Last season, Nikita Scherbak showed off the skills that made him the Habs first round pick in the 2014 Draft. Despite missing some time due to injury, he was dominant at the AHL level with 30 points in 26 games. It eventually earned him a call-up to the big club. Scherbak played limited minutes in Montreal but showed flashes of brilliance. He finished the year with four goals and six points in 26 NHL games.
Scherbak is a strong and powerful skater. His stride may not be textbook, but he has good speed and acceleration despite this. His first step is particularly fast and allows him to be first on many loose pucks. Scherbak also has very good edge work and agility. The acceleration and edge work makes him very elusive off the rush with his quick cuts. His ability to generate speed quickly takes advantage of any opening those cuts can create. Added lower body strength allows Scherbak to fight through checks and drive the net. He is very good when he is taking the puck to the front of the goal, but could do it even more. He also controls the puck well in the cycle.
Scherbak is a very good stick handler who is able to make a wide variety of moves at top speed. He also has outstanding vision and great passing skills. Scherbak is also able to utilize these passing skills in the cycle game and works well down low. Scherbak is not afraid to battle in the corners or in front of the net, and plays a gritty style, at least in the offensive end of the ice.
He also has an excellent wrist shot and release which helps him to score goals. Add to this high-end hockey IQ and ability to read the game, and you have a potentially dynamic offensive player. Scherbak really improved his consistency at the AHL level as he seemed to pick up a point in nearly every game. He had some struggles in his step up to the NHL game though, but that should resolve itself as he adjusts to the faster speed and higher level of play.
Scherbak has improved defensively, but there are still some very big strides to be taken. He sometimes looks lost in the defensive end of the ice. He has improved in reading the play and using his hockey sense, anticipation, and quick first step to close down passing lanes and cause turnovers. When he does this he is able to smartly transition towards the offence. He needs to pick his spots though, as he can over-commit which causes him to lose his man. He has shown more commitment to the backcheck and takes that increased physicality and grit into all three zones of the ice. Scherbak needs to continue to work on his defensive game at the pro level.
Scherbak would need waivers to return to the AHL, and the Canadiens are unlikely to risk losing him. As such, Scherbak is widely expected to make the roster out of training camp. The Canadiens are very deep on the wings, and so Scherbak must impress in camp so that he earns a role on a scoring line.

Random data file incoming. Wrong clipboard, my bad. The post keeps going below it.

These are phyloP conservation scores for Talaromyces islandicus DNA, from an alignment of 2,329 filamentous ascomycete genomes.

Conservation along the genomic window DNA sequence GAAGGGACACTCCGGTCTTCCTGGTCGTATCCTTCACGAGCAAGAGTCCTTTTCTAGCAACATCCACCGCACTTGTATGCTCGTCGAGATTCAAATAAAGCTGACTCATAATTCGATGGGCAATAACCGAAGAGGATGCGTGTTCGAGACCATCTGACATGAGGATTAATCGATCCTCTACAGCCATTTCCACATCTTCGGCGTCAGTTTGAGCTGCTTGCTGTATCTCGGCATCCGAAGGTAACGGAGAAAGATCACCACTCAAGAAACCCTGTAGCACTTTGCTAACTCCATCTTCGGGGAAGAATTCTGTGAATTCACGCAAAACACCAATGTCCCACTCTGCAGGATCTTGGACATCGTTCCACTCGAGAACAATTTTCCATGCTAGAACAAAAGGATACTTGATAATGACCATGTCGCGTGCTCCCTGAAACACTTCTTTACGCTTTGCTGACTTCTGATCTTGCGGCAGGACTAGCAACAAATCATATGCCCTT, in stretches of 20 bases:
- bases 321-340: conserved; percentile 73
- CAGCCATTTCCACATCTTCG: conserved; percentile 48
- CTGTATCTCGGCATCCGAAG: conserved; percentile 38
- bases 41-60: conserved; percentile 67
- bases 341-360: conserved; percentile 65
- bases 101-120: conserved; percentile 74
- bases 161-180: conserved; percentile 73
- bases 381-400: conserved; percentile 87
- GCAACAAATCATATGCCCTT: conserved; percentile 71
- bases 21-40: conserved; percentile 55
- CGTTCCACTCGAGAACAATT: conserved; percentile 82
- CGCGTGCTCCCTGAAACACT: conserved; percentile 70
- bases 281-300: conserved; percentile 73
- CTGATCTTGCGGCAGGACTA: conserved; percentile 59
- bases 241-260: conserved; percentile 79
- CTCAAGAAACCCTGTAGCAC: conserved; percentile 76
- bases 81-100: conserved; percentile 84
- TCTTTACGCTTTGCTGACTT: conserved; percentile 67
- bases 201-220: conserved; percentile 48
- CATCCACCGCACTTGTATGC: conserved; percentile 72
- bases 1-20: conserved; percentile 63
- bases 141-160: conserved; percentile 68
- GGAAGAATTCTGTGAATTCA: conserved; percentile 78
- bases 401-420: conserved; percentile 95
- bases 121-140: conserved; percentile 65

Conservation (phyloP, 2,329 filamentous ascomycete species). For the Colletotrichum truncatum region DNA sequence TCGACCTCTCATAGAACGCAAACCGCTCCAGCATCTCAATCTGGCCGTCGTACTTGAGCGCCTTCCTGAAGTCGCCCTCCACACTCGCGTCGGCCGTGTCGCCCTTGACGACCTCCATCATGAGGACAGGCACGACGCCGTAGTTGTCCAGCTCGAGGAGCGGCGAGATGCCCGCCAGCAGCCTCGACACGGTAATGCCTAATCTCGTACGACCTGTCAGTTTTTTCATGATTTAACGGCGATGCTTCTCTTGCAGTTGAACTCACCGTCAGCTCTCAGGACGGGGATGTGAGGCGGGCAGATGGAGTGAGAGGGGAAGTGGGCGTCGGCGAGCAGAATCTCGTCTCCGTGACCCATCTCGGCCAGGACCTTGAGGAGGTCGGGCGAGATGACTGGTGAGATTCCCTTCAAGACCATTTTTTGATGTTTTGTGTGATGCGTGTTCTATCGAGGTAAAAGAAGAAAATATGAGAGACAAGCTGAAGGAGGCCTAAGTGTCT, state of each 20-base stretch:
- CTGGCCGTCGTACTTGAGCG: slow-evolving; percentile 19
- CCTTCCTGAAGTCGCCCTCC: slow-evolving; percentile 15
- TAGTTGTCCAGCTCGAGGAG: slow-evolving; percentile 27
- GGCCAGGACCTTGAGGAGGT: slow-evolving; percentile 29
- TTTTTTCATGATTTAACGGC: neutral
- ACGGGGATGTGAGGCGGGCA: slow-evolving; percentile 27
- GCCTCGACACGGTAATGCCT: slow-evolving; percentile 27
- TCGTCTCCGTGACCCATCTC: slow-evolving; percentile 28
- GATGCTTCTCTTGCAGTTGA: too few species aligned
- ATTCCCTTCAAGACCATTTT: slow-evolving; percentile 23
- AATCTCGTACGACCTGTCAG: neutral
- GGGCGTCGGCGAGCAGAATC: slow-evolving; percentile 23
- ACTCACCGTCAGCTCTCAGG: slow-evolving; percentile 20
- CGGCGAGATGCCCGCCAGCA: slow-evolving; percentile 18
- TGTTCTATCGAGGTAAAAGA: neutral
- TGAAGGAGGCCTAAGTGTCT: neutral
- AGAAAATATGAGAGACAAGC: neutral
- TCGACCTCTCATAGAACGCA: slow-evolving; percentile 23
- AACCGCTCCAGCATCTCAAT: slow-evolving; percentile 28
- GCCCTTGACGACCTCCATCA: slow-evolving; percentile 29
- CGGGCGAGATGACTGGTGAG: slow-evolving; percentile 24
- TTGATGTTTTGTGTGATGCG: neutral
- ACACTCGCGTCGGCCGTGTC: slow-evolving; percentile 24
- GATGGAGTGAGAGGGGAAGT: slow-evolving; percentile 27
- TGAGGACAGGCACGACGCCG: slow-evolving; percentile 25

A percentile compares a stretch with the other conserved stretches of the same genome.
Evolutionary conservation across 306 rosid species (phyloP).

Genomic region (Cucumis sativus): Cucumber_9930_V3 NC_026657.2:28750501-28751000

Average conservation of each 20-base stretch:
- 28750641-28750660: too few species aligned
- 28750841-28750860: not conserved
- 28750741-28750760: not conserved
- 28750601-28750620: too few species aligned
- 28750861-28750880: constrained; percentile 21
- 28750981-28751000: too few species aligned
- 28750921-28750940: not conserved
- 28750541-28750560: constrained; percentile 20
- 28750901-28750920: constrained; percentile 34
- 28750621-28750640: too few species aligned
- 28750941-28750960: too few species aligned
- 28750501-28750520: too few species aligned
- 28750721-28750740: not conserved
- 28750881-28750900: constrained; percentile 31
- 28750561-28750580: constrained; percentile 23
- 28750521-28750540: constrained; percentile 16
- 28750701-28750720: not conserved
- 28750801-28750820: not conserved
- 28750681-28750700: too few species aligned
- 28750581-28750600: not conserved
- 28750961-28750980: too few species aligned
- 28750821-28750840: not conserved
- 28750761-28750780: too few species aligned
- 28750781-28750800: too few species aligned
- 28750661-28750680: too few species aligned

#5 Prospect: Noah Juulsen
Defence — shoots Right
Born April 2nd, 1997 — Abbotsford, British Columbia
Height 6’3″ — Weight 190 lbs [191 cm / 86 kg]
Drafted by the Montreal Canadiens in the 1st Round, #26 Overall, at the 2015 NHL Draft
Noah Juulsen entered training camp, and his first professional season, looking to fight for a spot on the Montreal Canadiens roster. Unfortunately, he suffered a broken foot early in camp and was out for several months. When he was ready for action, he joined the Laval Rocket. Juulsen quickly became a consistent defender at the AHL level, even has a rookie. He put up six points in 31 games and earned himself a call-up to Montreal where he had three points in 23 games.
Juulsen is a strong skater, with a smooth and fluid stride. While he is not an absolute speedster, he does have good speed and acceleration. It is in his edge work and agility though that he really shines. Juulsen pivots quickly and this allows him to cover large areas of the ice. He is able to use his agility to walk the line on the point and open up shooting and passing lanes. The ability to quickly change directions makes him tough to beat one-on-one and helps him to quickly explode into huge hits if a forward tries to beat him to the outside.
Juulsen has good balance, helping him in board battles, but he could really stand to add lower-body strength to really excel in this area. He has improved this area over the last couple of years, but will likely find even more strength is needed now that he is in the pros.
Juulsen is mainly known for his defensive game, but there are some untapped offensive skills. He has very good hockey sense, making smart plays with it on his stick, and choosing good times to join the rush or pinch in at the blue line. He combines his strong skating with good stick handling and is able to join the rush. Juulsen has the poise necessary to control the play at the line and was able to quarterback the play from the blue line when he was in junior.